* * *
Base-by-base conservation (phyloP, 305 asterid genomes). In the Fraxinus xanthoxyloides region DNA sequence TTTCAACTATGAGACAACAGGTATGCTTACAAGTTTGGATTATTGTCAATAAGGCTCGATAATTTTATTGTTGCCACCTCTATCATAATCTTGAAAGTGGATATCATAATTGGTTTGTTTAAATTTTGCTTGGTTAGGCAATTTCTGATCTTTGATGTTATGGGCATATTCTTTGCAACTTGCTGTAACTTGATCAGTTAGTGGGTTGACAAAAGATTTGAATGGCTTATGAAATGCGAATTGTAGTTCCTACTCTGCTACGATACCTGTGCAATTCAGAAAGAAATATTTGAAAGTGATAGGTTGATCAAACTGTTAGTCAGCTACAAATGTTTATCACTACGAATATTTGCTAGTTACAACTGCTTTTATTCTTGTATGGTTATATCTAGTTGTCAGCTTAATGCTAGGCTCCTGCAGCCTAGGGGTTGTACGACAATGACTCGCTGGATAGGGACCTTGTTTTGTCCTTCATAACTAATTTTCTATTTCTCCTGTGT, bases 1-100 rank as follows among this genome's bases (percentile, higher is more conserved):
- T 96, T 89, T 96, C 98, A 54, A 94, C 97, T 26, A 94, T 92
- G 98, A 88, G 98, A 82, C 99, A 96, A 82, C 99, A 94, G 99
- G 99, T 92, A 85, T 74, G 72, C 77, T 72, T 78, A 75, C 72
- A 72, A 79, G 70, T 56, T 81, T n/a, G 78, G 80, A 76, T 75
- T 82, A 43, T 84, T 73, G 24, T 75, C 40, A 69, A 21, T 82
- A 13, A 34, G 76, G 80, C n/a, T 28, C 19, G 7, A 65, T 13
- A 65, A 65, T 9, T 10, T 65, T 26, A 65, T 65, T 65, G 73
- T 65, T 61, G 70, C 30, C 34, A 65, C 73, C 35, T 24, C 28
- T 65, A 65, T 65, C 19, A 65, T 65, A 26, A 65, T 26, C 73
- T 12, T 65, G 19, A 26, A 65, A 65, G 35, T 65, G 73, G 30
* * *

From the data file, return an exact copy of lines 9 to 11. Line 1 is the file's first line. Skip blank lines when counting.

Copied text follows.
- T 65, T 61, G 70, C 30, C 34, A 65, C 73, C 35, T 24, C 28
- T 65, A 65, T 65, C 19, A 65, T 65, A 26, A 65, T 26, C 73
- T 12, T 65, G 19, A 26, A 65, A 65, G 35, T 65, G 73, G 30